The variation of heterozygosity inference across the four lions tested here is further evidence that single genomes are not representative of the heterozygosity of a species or even the populations (captive or wild) from where they are derived. This assembly has also allowed us to compare fine-scale patterns of heterozygosity and runs of homozygosity across the genome, where we find a substantial amount of variation between individuals. This contiguous genome will allow us to perform analyses on recent inbreeding and ROH in wild individuals across their range, how heterozygosity patterns differ between populations with different evolutionary histories, and how management decisions such as translocations and barriers to dispersal affect wild populations. Further, captive management of populations also stand to gain from genetic monitoring tools, and as we have shown here, individuals from zoos may harbor early signs of diversity loss and the accumulation of long runs of homozygosity. Even outside the nuanced case of the Asiatic lion, where dramatic population declines occurred prior to managers stepping in to monitor individuals, captive-bred populations often come from few founders with the addition of new individuals as available. If captive populations are truly meant to be a resource for conservation at large, more work must be done to understand the genetic implications of such scenarios.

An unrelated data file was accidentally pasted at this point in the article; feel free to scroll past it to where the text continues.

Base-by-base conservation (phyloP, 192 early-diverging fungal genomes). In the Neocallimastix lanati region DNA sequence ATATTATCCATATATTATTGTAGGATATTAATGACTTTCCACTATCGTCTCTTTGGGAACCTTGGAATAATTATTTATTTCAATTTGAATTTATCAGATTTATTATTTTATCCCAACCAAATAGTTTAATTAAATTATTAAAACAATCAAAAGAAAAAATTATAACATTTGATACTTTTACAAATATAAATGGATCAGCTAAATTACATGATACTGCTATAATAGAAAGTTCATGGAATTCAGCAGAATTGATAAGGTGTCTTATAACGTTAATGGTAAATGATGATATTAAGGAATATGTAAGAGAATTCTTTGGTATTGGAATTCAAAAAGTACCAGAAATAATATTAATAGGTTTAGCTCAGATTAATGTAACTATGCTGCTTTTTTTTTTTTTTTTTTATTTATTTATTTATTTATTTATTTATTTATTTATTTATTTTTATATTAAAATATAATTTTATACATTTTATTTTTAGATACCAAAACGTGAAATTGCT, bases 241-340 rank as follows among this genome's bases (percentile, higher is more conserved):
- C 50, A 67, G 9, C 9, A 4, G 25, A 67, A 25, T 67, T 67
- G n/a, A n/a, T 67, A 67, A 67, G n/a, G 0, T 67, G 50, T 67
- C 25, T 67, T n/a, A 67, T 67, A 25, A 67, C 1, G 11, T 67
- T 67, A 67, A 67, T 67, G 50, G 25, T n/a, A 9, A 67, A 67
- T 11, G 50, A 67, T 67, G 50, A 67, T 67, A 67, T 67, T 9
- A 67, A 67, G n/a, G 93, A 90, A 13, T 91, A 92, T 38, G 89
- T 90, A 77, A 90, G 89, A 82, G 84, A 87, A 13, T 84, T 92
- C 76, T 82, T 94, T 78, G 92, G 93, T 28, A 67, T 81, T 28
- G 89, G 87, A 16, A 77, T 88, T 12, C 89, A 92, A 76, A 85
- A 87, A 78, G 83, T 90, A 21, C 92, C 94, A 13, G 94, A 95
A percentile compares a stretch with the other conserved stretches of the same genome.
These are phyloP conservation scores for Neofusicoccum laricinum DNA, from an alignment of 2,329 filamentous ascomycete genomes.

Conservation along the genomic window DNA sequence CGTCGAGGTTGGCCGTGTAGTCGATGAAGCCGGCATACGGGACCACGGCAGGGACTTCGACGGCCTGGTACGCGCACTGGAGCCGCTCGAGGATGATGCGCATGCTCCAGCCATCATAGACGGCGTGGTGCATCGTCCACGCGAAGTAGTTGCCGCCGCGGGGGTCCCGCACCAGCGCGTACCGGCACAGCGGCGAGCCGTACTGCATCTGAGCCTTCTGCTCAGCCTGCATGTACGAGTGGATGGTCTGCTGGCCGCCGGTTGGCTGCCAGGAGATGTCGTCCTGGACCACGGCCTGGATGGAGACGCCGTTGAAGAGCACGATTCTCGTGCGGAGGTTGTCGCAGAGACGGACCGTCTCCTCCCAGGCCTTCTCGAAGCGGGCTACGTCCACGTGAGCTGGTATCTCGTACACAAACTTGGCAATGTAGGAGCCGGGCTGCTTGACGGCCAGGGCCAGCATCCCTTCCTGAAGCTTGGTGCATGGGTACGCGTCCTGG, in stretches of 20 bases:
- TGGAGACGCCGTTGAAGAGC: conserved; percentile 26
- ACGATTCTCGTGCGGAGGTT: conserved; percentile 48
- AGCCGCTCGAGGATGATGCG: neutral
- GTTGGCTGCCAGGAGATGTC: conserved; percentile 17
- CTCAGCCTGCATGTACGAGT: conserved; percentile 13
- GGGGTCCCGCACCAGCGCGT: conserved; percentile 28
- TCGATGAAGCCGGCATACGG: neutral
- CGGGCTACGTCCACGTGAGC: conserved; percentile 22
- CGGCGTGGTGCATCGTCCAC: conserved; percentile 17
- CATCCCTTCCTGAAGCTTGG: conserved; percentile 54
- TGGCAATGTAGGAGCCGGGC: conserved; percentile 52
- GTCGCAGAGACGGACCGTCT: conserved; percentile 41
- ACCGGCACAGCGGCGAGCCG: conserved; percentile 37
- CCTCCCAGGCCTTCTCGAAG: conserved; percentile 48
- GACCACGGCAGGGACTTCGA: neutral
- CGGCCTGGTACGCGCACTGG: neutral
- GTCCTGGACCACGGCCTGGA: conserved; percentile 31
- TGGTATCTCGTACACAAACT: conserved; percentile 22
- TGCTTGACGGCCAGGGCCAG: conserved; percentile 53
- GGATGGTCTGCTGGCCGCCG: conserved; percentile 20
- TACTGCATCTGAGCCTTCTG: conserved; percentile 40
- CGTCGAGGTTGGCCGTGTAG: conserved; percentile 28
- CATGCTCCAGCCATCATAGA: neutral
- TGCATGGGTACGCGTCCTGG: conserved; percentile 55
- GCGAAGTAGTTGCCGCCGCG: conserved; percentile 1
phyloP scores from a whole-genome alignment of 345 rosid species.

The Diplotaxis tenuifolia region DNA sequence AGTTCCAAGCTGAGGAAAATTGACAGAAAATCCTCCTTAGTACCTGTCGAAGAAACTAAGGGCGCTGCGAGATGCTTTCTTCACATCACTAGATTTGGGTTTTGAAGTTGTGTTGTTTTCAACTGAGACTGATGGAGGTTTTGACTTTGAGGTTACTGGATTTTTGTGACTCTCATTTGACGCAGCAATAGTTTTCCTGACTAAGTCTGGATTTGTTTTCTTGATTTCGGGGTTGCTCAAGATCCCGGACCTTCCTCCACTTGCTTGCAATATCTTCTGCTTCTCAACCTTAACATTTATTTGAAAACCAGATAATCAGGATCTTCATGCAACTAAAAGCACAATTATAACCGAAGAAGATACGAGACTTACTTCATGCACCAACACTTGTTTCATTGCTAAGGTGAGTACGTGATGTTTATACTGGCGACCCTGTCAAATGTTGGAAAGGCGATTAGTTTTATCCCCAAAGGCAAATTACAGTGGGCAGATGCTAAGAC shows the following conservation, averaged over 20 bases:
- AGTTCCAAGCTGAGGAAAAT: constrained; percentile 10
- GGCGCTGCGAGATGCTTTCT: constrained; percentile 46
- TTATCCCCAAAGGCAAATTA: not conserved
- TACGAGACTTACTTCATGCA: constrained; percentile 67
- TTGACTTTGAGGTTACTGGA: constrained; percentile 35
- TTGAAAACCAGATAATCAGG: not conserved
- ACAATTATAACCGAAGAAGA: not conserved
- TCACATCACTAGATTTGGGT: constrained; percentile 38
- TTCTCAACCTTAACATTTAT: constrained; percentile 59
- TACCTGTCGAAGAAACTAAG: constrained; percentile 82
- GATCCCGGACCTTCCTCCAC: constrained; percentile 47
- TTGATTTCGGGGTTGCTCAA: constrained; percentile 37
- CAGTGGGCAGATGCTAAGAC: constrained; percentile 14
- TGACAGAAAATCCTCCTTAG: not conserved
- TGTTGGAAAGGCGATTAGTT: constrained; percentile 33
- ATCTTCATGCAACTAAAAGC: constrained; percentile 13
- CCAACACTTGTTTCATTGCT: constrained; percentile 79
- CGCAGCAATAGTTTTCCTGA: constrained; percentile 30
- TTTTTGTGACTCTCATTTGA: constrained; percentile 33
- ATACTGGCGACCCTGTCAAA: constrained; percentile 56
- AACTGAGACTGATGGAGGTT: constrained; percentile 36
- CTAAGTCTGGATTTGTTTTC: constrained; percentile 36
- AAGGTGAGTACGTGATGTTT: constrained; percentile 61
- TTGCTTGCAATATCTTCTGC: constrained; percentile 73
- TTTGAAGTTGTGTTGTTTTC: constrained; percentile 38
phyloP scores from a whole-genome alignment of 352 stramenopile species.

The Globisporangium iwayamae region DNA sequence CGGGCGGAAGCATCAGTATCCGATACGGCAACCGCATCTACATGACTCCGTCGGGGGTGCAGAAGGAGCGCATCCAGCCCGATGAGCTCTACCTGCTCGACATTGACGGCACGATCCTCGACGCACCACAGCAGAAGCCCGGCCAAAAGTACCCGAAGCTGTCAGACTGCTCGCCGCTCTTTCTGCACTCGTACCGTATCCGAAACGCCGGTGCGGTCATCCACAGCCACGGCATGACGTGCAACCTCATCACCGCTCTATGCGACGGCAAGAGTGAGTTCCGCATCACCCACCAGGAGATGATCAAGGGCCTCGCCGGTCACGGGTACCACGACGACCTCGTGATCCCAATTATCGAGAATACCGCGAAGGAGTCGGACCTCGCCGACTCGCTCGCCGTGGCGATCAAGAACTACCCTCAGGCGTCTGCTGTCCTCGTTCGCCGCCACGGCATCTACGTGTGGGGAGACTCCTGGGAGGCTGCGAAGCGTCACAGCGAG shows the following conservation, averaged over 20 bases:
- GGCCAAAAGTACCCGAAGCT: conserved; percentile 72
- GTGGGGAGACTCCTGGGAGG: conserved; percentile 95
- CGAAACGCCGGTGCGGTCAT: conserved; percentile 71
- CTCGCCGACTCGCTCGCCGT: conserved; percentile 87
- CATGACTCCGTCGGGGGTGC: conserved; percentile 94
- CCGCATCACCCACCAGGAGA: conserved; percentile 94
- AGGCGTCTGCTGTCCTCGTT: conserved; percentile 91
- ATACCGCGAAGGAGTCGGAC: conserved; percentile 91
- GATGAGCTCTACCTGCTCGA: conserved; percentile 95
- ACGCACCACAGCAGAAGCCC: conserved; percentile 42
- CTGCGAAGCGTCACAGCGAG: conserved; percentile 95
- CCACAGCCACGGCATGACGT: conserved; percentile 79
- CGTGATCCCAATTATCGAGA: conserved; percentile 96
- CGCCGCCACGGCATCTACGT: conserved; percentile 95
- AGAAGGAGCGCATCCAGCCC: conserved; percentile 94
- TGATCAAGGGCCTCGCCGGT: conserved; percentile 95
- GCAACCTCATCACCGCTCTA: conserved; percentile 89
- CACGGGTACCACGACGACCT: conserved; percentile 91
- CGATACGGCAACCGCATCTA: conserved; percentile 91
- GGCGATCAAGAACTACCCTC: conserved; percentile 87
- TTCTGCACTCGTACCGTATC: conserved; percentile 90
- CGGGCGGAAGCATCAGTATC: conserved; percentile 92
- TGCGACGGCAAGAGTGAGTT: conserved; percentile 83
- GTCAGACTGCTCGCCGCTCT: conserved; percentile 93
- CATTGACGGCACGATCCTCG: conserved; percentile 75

Demographic analyses are also greatly aided by continuous sequence and rely on the inference of coalescence across the genome. As we detected a different historic demography for the Asiatic lion, it would be pertinent to examine how recent and rapid inbreeding affects the ability of these software to detect NE over time. Further, examination of the patterns of diversity loss across wild individuals, especially populations which have been suggested to show signs of inbreeding (see the Ngorongoro crater lion population [3, 10, 64];), will aid managers in decision-making to ensure a future for existing lion populations. Further, additional investigations should be made into how the use and choice of reference genome impacts demographic history prediction and whether these different estimates are a reflection of reference bias.
This study should aid in conservation efforts for the lion and enable studies across many facets of evolutionary biology, such as improving our knowledge of possible hybridization across the genus Panthera, or the basis of their phenotypic diversity. Undeniably, lion research has a historic legacy of collaboration across fields  and this genome will aid in future endeavors to prevent further loss of one of the world’s most iconic species. Most importantly, it will enable low-cost resequencing efforts to be completed, in addition to a wide range of other genetic studies, in order to further the conservation efforts of the lion.
Library preparation and sequencing